On the Come Up

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Angie Thomas, On the Come Up, Walker Books, February 2019, 448 pp., RRP $17.99 (pbk), ISBN 9781406372168

This second novel by writing sensation Angie Thomas (The Hate U Give) is another cracking good story brimming with heart and life in 434 pages of high drama and intense feeling. It is perfectly pitched at its audience.

Sixteen-year-old Brianna’s life is the opposite of easy. She lives with her brother and her mum, a recovering drug addict and still misses her dad, a famous rapper in the ‘hood, who was killed in a gang shootout. When her mum loses her job, the family comes under severe financial stress. Brianna who has always wanted to follow in her father’s footsteps feels compelled to fast track her rapping career. She publishes a song that brings her to the attention of Supreme, her dad’s former manager, and despite misgivings she dumps her Aunt Pooh who has been looking out for her and comes to an agreement with Supreme. She is on ‘the come up’ – becoming successful as a rap star.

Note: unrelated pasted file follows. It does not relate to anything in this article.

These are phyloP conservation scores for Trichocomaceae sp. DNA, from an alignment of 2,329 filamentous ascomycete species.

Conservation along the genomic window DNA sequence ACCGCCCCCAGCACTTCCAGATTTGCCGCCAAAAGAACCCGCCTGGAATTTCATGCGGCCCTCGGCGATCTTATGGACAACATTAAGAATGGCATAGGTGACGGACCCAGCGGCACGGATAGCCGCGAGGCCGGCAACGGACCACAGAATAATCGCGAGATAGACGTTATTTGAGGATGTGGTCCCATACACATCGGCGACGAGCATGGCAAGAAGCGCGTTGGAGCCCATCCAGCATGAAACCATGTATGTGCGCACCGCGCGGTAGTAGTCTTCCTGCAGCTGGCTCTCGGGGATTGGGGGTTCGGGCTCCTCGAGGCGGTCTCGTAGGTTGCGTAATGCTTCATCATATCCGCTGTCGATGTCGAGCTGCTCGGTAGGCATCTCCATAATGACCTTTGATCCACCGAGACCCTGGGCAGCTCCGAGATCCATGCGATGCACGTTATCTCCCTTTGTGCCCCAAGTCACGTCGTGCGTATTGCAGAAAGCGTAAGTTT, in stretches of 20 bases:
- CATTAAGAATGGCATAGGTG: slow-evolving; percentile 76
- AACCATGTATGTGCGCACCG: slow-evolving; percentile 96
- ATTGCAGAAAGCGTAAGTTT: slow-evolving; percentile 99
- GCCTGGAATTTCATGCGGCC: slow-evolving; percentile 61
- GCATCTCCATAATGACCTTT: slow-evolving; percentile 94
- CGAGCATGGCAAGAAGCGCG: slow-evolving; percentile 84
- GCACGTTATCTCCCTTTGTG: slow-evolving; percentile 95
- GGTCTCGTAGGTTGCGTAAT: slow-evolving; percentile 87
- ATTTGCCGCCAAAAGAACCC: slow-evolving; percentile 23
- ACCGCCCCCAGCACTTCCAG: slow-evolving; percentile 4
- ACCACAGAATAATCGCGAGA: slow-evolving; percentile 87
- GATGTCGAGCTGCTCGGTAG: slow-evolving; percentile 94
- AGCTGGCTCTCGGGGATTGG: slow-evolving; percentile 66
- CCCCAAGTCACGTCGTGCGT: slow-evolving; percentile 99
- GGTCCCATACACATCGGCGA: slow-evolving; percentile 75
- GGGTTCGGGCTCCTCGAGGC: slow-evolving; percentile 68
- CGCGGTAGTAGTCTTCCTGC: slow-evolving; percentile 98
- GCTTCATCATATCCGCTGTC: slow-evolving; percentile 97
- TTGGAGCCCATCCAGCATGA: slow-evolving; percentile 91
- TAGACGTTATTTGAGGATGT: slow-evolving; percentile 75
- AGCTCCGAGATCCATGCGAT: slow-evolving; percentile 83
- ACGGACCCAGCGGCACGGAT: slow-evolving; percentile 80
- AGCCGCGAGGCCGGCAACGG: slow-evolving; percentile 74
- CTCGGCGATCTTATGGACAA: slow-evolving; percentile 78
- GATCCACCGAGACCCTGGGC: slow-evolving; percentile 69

Thomas has used her own experiences as a teenage rapper to pen this story of life in the ‘ghetto’. Part of her inspiration also came from when her own mother lost her job so Thomas knows what she is writing about when she describes the desperation of trying to survive in a tough neighbourhood. While the focus is firmly on Brianna, there are many lovingly crafted characters throughout the novel which create a fully realised picture of Brianna’s life. Thomas touches on many themes – mother/daughter relationship, the many layers of love and selfishness within a family, romance both gay and straight, the use and abuse of power, the nature of friendship, the effect of violence, race relations, prejudice and more. The core of the novel is about how Brianna comes of age, realizing the importance of being yourself and what that means for her, for her music, and for her family.

While the book is well written throughout, fast paced and carefully plotted, Thomas deserves a special mention, perhaps even an Oscar for her splendid dialogue. She uses the cadences and argot of the ‘hood’ with stunning and often humourous effect. In its own way this story, while a terrific read, is so cinematic that I suspect a film version is not far away.

It is very much a book for our times but as it deals with drug use, violence and contains strong language and adult themes, I recommend it for older readers.

Reviewed by Mia Macrossan

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